First week a busy one for Legislature

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Despite there being only 45 days in the 2008 legislative session, longtime local representative Phyllis Kahn, DFL-Minneapolis, said the second part of the biennium tends to be the easiest.

“Remember we do a biennial budget, so we do the hardest work first,” she said, referring to the 2007 session.

As for the second year, Kahn said, “When things move, they move very quickly.”

In the first week of the session, there’s been significant activity at the Capitol, as different committees of lawmakers have already begun discussing a comprehensive transportation package and a compensation fund for Interstate-35W bridge collapse victims.

Late Thursday, the Legacy Act – a bill calling on Minnesota voters to raise the state sales tax rate, by 3/8 of a percent, to invest more money in natural resources, wildlife, the arts and cultural heritage – passed quickly through the House and Senate.

The act will come before Minnesota voters – but not the governor – for approval in November because it relates to a constitutional amendment.

Also on Thursday, University President Bob Bruininks testified in front of the House Higher Education and Workforce Development Policy and Finance Division on the subject of the University’s $225.5 million capital budget request.

A new Science Teaching and Student Services building, renovation of Folwell Hall and the construction of a new Bell Museum of Natural History on the St. Paul campus are several of the major projects highlighted in the capital request, in addition to almost $100 million in general maintenance funds.

Just a day before Bruininks’s visit, both houses recessed for the governor’s State of the State address, held this year at the St. Cloud Civic Center.

Larry Jacobs, director of the Center for the Study of Politics and Governance in the Humphrey Institute, said the location chosen for this year’s address, which is usually held at the Capitol, says a lot about the political climate.

Seeing immediate challenges by the DFL-controlled Legislature, Jacobs said the governor’s St. Cloud address was a way for him to discuss his agenda outside the Capitol and, quite literally, bring his ideas to the people, as Pawlenty typically sees a strong showing of support in that area of the state.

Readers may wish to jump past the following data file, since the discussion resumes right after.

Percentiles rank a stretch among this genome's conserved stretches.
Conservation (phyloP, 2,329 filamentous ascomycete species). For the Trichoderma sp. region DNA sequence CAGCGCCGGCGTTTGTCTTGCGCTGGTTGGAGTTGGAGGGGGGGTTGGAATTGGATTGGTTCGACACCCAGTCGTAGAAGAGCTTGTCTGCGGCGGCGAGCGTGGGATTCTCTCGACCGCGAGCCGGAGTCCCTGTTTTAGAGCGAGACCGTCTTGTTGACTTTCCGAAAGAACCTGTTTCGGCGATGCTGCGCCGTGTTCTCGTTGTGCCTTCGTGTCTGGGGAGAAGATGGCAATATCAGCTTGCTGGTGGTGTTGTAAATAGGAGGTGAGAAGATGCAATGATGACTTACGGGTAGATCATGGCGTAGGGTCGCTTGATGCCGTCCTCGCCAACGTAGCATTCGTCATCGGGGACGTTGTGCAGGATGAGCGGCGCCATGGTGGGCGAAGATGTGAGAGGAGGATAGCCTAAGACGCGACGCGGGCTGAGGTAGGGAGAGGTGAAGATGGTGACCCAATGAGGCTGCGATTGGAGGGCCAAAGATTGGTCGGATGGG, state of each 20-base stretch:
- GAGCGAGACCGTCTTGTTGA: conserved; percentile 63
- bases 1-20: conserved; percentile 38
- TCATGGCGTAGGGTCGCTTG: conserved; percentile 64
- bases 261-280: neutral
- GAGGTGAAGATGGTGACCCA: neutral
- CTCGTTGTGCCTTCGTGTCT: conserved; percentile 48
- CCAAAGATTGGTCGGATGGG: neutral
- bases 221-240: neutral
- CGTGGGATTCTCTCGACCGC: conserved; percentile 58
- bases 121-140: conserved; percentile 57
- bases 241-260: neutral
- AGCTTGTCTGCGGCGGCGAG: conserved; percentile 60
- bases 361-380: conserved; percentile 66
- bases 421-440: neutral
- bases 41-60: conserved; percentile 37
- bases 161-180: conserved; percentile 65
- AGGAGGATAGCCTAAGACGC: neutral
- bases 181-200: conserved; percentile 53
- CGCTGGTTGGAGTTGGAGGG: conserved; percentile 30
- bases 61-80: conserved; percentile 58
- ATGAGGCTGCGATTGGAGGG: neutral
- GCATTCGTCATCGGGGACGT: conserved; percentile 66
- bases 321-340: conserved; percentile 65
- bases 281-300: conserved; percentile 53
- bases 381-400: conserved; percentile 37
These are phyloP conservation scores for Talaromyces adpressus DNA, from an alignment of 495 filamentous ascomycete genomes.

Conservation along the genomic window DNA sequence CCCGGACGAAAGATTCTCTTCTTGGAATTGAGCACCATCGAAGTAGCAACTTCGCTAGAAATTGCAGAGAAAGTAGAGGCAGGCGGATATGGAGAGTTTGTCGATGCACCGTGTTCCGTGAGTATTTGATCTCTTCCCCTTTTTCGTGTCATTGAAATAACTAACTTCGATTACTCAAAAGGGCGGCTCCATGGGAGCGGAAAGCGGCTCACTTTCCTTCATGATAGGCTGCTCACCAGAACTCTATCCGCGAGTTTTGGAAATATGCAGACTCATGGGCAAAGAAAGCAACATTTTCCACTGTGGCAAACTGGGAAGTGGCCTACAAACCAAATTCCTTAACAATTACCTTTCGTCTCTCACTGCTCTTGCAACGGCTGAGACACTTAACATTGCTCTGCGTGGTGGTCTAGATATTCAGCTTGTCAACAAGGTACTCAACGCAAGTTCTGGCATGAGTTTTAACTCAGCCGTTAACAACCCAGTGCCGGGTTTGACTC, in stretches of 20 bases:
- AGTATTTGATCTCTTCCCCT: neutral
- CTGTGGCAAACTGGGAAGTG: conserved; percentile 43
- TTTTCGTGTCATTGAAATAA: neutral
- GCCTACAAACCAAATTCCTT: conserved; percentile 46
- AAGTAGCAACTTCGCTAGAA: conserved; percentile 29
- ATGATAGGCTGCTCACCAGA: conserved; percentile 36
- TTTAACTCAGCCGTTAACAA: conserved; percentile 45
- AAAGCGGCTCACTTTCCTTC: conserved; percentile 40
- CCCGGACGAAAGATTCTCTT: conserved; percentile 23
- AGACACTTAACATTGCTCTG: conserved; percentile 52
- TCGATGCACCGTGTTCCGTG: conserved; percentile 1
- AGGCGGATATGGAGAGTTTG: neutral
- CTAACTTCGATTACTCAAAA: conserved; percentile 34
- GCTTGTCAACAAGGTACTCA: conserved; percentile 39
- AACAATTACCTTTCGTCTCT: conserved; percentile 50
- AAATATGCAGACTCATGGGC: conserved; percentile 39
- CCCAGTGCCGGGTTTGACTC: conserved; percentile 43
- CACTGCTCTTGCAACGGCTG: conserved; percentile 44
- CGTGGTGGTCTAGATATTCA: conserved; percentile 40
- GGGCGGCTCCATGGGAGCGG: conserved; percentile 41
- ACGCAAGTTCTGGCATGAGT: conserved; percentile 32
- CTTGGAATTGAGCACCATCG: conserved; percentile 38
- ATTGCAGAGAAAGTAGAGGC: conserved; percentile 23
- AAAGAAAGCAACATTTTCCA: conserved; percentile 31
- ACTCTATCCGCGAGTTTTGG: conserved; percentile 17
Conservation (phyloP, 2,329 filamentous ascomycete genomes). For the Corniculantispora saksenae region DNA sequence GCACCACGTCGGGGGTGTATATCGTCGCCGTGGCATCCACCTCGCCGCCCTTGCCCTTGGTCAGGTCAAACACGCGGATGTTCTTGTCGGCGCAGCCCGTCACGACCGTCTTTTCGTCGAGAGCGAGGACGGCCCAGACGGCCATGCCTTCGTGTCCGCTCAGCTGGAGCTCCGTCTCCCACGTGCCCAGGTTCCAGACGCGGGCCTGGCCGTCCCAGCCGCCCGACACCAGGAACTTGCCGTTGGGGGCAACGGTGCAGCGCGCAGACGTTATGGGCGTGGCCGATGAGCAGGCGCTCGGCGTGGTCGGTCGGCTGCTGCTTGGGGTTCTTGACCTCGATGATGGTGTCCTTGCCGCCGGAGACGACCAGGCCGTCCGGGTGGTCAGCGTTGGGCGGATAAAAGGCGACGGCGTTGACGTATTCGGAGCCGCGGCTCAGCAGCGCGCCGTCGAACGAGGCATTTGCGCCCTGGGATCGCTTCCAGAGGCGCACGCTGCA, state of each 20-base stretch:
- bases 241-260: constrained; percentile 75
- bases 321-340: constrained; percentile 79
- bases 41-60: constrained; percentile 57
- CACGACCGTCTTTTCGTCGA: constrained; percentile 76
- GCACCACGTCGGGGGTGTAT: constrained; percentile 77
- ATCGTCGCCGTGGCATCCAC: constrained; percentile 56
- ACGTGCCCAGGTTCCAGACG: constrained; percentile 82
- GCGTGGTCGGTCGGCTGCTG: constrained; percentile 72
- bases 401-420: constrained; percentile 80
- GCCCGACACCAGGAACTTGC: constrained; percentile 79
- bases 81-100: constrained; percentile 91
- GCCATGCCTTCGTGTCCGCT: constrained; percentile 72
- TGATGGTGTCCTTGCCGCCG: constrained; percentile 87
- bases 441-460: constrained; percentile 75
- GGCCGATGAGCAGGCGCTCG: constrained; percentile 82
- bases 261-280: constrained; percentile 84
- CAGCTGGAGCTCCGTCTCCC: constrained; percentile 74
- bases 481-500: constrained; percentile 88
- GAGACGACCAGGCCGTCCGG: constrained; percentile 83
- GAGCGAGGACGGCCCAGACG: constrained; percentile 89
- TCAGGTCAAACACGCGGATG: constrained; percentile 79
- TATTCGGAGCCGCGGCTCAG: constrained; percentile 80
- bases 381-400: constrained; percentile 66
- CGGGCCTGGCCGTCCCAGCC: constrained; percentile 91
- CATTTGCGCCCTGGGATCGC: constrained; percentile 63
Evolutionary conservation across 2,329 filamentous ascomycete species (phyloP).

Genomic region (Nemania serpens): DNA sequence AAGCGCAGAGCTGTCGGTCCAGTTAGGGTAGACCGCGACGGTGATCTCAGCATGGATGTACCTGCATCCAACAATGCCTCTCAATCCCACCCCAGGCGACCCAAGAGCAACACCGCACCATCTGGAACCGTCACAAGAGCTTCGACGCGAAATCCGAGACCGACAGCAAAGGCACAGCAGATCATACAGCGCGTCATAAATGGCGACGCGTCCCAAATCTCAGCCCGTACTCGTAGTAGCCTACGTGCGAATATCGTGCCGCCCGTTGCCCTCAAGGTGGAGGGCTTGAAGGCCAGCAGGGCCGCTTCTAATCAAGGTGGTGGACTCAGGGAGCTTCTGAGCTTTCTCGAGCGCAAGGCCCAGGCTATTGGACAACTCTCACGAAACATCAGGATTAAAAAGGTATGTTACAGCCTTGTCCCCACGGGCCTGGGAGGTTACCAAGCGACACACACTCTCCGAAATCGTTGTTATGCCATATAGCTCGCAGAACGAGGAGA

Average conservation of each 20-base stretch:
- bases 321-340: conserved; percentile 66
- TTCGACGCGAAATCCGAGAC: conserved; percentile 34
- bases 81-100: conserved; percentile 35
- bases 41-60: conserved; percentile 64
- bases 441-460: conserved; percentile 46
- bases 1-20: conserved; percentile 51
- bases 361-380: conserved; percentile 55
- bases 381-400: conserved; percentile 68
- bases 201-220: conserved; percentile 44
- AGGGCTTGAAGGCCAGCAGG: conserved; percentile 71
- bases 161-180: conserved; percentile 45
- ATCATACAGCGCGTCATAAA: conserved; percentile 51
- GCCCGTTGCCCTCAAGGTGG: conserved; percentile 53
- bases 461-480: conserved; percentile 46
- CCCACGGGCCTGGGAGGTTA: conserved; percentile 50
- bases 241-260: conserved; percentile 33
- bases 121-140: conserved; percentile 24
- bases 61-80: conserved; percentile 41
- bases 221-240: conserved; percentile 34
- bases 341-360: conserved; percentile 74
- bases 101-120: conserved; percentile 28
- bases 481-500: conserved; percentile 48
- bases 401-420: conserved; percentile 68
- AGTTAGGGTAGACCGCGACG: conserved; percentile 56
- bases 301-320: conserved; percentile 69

In his address, Pawlenty mentioned, among other things, his commitment to restraining tax increases and government spending, “homegrown energy,” education reforms and funding transportation infrastructure.

“Strong differences of opinion exist regarding transportation funding,” Pawlenty said Wednesday. “But we all agree on one thing – we cannot continue the stalemate that has existed for three decades. I remain hopeful that we can overcome the politics and rhetoric of this debate and pass a bipartisan transportation bill this session.”

Despite his remarks, it appears the governor is losing ground on the transportation issue.

“The word at the Capitol is that the governor is no longer a player,” Jacobs said.

An override majority that could nullify Pawlenty’s anticipated veto of a comprehensive transportation bill currently exists in the Senate, and the House is very close to having one, as well, Jacobs said.

Senate Majority Leader Larry Pogemiller, DFL-Minneapolis, said as much on Monday when he told The Minnesota Daily before the start of the session: “We’re going to pass three bills early,” a comprehensive transportation bill being one of them.

Jacobs said he expects an override of the governor’s veto sometime in the next month – something that would be an “unusual event,” not only in terms of Pawlenty’s administration, which has never experienced a veto override, but also in terms of state precedent.

Historically, Jacobs said, veto overrides are rare for the state of Minnesota.

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